baroque

[buh-rohk; French ba-rawk]
adjective
1.
(often initial capital letter) of or pertaining to a style of architecture and art originating in Italy in the early 17th century and variously prevalent in Europe and the New World for a century and a half, characterized by free and sculptural use of the classical orders and ornament, by forms in elevation and plan suggesting movement, and by dramatic effect in which architecture, painting, sculpture, and the decorative arts often worked to combined effect.
2.
(sometimes initial capital letter) of or pertaining to the musical period following the Renaissance, extending roughly from 1600 to 1750.
3.
extravagantly ornate, florid, and convoluted in character or style: the baroque prose of the novel's more lurid passages.
4.
irregular in shape: baroque pearls.
noun
5.
(often initial capital letter) the baroque style or period.
6.
anything extravagantly ornamented, especially something so ornate as to be in bad taste.
7.
an irregularly shaped pearl.

Origin:
1755–65; < French < Portuguese barroco, barroca irregularly shaped pearl (of obscure origin; compare Spanish berrueco, barrueco granitic crag, irregular pearl, spherical nodule), probably conflated with Medieval Latin baroco invented word for a kind of obfuscating syllogism

Dictionary.com Unabridged
Based on the Random House Dictionary, © Random House, Inc. 2014.
Cite This Source Link To baroque
Collins
World English Dictionary
baroque (bəˈrɒk, bəˈrəʊk)
 
n
1.  a style of architecture and decorative art that flourished throughout Europe from the late 16th to the early 18th century, characterized by extensive ornamentation
2.  a 17th-century style of music characterized by extensive use of the thorough bass and of ornamentation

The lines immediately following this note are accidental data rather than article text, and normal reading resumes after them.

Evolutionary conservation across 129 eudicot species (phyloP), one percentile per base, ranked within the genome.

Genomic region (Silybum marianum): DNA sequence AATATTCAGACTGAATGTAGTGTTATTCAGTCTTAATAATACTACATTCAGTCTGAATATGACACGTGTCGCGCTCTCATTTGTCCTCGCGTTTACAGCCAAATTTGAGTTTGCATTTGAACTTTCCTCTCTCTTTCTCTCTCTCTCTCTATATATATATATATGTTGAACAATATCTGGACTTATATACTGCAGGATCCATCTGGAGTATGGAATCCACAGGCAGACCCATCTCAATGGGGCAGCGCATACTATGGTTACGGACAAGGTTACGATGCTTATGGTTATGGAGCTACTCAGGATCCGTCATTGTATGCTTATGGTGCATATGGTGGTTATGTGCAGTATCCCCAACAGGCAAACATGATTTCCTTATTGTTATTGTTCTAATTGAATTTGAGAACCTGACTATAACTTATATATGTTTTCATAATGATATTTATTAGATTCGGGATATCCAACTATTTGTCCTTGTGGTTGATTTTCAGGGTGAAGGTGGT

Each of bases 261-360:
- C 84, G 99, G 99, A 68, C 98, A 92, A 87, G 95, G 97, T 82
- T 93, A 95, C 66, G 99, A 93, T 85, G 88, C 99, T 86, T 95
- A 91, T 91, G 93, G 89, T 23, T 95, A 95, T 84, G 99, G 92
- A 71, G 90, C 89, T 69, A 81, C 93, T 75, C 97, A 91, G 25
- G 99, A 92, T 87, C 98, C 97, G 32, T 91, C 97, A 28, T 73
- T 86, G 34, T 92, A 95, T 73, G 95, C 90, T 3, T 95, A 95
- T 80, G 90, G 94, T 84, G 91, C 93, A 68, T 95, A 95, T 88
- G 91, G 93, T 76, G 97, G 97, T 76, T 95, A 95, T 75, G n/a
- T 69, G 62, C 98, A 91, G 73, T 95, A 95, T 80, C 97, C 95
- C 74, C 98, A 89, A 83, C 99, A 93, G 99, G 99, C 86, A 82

3.  any ornate or heavily ornamented style
 
adj
4.  denoting, being in, or relating to the baroque
5.  (of pearls) irregularly shaped
 
[C18: from French, from Portuguese barroco a rough or imperfectly shaped pearl]

Collins English Dictionary - Complete & Unabridged 10th Edition
2009 © William Collins Sons & Co. Ltd. 1979, 1986 © HarperCollins
Publishers 1998, 2000, 2003, 2005, 2006, 2007, 2009
Cite This Source
Etymonline
Word Origin & History

baroque
1765, from Fr. baroque (15c.) "irregular," from Port. barroco "imperfect pearl," Sp. berruca "a wart," origin unknown.
"This style in decorations got the epithet of Barroque taste, derived from a word signifying pearls and teeth of unequal size." [Fuseli's translation of Winkelmann, 1765]
Klein suggests the name may be from It. painter Federigo Barocci (1528-1612), a founder of the style. How to tell baroque from rococo, according to Fowler: "The characteristics of baroque are grandeur, pomposity, and weight; those of rococo are inconsequence, grace, and lightness." But the two terms often used without distinction for styles featuring odd and excessive ornamentation.
Online Etymology Dictionary, © 2010 Douglas Harper
Cite This Source
American Heritage
Cultural Dictionary
baroque [(buh-rohk)]

A period in the arts, visual and musical, from about 1600 to about 1750, marked by elaborate ornamentation and efforts to create dramatic effects. Johann Sebastian Bach, George Frederick Handel, and Antonio Vivaldi were great composers of the baroque era.

The American Heritage® New Dictionary of Cultural Literacy, Third Edition
Copyright © 2005 by Houghton Mifflin Company.
Published by Houghton Mifflin Company. All rights reserved.
Cite This Source
FOLDOC
Computing Dictionary

Baroque definition


An early logic programming language written by Boyer and Moore in 1972.
["Computational Logic: Structure Sharing and Proof of program Properties", J. Moore, DCL Memo 67, U Edinburgh 1974].
[Jargon File]
(1995-02-22)

baroque definition


Feature-encrusted; complex; gaudy; verging on excessive. Said of hardware or (especially) software designs, this has many of the connotations of elephantine or monstrosity but is less extreme and not pejorative in itself. "Metafont even has features to introduce random variations to its letterform output. Now *that* is baroque!"
See also rococo.
[Jargon File]
(1995-02-22)

The Free On-line Dictionary of Computing, © Denis Howe 2010 http://foldoc.org
Cite This Source
Example sentences
Focused on evening wear, the baroque richness and detailed workmanship reflected the gilt-embossed walls of the venue.
Architectural styles ranged from Gothic through classical to the baroque.
Thurman interrupted a dance rehearsal to say she didn't think she should move around too much in the baroque dress.
It's very baroque, romantic and deliciously sentimental in a retro way.
Copyright © 2014 Dictionary.com, LLC. All rights reserved.
  • Please Login or Sign Up to use the Recent Searches feature